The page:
Regulations Round-Up – February 2023

January was good for the financial market as stocks and cryptocurrencies rebounded. The Nasdaq 100 index moved into a bull market while Bitcoin rose by about $9,000 to $24,000. There was also some important headlines on financial market regulations around the world. As an agency specialising in financial marketing, our team has rounded up the top regulation changes in January, and now we’re looking at what’s coming up in February 2023.

FCA targets bloggers

Bloggers and influencers have become a major issue in the past few years. In 2022, the SEC settled with Kim Kardashian for promoting a cryptocurrency in her Instagram accounts. The Financial Conduct Authority (FCA) is also battling the situation.

In a statement, the FCA said that it had forced social media companies to amend or remove 8,252 promotions in 2022, a 14 times increase from the previous year. It had also published over 1,800 alerts to prevent customers from losing money to scams.

There are concerns that more people in the UK are exposed to these scams now that the cost of living has surged in the past few months. As a result, many are investing in risky assets like cryptocurrencies and forex. The FCA said:

This year, we will continue to put the pressure on people using social media to illegally promote investments, which put people’s hard-earned money at risk.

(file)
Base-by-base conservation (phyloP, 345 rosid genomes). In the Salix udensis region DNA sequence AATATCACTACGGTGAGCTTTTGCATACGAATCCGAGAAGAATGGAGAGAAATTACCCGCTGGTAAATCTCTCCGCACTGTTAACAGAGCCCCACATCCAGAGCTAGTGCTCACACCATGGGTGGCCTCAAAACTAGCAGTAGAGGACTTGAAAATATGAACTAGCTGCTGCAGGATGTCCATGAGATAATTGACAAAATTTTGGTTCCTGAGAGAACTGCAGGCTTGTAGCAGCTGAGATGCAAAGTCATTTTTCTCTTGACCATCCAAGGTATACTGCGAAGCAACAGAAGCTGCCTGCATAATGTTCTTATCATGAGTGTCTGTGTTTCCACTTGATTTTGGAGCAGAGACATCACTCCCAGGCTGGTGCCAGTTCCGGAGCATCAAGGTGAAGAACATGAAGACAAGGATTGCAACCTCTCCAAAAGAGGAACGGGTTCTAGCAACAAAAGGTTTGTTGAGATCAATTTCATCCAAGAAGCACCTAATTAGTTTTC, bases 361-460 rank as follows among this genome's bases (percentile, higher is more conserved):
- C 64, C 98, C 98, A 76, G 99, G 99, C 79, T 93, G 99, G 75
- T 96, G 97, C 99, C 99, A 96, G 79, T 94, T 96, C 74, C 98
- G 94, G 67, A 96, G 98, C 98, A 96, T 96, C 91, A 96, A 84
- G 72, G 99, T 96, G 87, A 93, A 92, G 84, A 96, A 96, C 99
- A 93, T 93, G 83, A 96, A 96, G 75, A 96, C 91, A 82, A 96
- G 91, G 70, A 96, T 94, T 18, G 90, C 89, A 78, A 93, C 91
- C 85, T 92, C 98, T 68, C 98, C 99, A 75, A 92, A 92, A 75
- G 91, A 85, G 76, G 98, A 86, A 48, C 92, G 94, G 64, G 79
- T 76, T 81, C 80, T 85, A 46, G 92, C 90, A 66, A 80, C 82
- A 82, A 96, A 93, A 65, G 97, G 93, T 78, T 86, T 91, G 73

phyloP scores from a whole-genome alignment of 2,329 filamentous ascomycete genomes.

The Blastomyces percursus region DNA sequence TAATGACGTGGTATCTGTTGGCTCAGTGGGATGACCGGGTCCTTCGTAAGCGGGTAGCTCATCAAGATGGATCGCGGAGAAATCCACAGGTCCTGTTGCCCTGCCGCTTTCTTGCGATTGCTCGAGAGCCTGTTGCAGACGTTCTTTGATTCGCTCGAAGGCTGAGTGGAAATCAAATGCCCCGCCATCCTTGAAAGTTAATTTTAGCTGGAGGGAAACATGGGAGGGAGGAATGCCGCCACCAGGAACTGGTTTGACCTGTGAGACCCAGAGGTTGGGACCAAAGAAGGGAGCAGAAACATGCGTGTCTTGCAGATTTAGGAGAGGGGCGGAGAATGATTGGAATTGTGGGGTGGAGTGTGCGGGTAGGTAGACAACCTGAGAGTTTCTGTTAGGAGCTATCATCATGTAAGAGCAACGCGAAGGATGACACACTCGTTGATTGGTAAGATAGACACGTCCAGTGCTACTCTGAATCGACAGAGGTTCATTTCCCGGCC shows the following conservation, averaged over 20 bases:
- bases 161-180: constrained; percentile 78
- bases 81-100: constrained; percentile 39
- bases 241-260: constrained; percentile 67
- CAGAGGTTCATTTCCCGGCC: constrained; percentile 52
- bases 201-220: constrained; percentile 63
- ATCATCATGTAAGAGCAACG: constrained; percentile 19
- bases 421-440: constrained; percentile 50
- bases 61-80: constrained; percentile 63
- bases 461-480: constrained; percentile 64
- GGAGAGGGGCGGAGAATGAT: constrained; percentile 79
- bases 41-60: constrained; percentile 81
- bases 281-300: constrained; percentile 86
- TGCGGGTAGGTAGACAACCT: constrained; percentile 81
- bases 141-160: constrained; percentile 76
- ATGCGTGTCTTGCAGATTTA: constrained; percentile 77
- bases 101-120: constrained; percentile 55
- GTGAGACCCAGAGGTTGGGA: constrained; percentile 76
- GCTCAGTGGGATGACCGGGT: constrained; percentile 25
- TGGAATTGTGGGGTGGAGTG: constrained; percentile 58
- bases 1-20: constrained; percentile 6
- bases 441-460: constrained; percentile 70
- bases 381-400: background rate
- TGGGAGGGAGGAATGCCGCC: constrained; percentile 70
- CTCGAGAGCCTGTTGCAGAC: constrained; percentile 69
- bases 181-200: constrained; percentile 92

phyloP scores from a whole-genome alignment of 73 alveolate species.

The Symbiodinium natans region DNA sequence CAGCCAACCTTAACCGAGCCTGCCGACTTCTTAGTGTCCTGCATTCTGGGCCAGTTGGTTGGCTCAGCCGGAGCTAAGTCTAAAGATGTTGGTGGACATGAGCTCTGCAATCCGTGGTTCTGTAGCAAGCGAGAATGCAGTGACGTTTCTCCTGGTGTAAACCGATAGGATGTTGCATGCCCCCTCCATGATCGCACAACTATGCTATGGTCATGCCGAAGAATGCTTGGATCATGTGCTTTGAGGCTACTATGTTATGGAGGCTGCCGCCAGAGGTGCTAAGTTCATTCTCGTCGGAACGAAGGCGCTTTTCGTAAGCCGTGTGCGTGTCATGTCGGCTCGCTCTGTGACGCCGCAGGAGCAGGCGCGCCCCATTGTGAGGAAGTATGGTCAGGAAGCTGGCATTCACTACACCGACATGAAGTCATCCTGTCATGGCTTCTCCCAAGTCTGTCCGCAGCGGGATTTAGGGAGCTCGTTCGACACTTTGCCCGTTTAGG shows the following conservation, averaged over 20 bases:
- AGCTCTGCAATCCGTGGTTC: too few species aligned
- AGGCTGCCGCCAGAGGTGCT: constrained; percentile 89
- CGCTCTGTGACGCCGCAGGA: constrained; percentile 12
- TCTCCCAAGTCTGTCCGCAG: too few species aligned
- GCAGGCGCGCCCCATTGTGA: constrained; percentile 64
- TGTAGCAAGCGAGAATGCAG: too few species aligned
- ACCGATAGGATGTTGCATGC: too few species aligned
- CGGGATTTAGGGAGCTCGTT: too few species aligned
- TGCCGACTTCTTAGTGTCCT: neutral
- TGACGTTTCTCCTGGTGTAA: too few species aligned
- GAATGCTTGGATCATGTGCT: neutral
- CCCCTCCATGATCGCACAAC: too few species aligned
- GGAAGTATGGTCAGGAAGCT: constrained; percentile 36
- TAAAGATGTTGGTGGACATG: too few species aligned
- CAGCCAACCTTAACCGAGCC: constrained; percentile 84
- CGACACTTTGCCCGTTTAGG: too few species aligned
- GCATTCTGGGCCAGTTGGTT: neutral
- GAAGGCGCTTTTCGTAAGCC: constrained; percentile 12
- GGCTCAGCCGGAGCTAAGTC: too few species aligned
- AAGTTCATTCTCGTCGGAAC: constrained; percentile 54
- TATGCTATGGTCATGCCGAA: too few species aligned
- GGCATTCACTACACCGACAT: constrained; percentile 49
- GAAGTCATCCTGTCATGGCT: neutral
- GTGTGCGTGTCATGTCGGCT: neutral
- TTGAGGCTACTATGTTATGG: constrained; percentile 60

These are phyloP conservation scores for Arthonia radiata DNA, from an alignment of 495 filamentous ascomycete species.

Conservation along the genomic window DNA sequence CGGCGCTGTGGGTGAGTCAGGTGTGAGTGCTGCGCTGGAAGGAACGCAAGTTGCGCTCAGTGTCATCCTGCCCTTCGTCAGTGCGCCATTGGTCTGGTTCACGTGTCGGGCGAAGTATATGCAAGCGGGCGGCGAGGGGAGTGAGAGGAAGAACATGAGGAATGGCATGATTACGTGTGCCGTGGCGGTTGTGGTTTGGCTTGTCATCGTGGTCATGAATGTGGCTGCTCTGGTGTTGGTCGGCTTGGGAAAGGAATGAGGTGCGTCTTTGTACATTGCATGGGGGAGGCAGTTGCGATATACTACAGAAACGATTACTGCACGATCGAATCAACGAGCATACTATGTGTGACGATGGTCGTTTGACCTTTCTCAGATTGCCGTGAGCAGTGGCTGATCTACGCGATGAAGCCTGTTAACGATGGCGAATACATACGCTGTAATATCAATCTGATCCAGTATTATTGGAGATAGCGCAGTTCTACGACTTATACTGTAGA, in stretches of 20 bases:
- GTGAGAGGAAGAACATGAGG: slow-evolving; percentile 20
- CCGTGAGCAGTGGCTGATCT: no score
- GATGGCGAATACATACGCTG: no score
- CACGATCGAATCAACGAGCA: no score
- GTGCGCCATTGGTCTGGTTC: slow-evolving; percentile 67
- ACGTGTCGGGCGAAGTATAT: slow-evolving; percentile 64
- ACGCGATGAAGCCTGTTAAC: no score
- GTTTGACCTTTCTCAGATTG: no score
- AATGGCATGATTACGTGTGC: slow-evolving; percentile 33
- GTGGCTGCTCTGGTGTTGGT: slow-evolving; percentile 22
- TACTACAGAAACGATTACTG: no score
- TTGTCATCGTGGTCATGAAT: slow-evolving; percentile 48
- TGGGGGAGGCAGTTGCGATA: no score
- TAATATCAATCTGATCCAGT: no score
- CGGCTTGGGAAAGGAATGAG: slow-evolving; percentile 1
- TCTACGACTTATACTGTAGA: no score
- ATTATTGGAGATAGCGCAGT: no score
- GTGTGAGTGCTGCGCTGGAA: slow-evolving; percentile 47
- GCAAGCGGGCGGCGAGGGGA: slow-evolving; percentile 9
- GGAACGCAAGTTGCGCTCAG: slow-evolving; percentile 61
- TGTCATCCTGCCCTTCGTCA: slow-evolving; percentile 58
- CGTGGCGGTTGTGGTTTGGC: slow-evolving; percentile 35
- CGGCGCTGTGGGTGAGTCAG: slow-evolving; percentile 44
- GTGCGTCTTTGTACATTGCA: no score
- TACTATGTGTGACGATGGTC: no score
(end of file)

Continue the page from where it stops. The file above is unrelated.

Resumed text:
UK unveils crypto regulations

The UK has been working to attract more technology investments in the country. Its leaders believe that Brexit plays an important role in helping the country launch friendly regulations in the country. The country unveiled sweeping proposals that will pull a significant part of the crypto industry into the regulatory regime that applies to traditional finance.

The new consultation paper will close in April and will then be followed by the next part of its implementation process. These regulations differ from those proposed by the European Union, which are known as Markets in Crypto-assets (Mica) regulations. In a statement, the UK Treasury said:

We are bringing stablecoin and crypto asset activities into the existing financial services framework via secondary legislation. This means that the UK will be able to update regulation as the sector evolves, rather than hard-coding detailed rules in legislation like Mica.

SEC presses for more private placement rules

In the United States, the Securities and Exchange Commission (SEC) continued to assess the failures that led to the collapse of FTX. At its peak, FTX was the second-biggest crypto exchange by valuation. In a statement, the SEC urged for more and better disclosures for investors who buy company stock through private placement.

A private placement is when companies raise money outside the public market. In the past few years, many investors in private companies have lost billions of dollars. Top companies that have cost them huge sums of money because of weak disclosures are WeWork and Theranos.

Coinbase settlement with regulators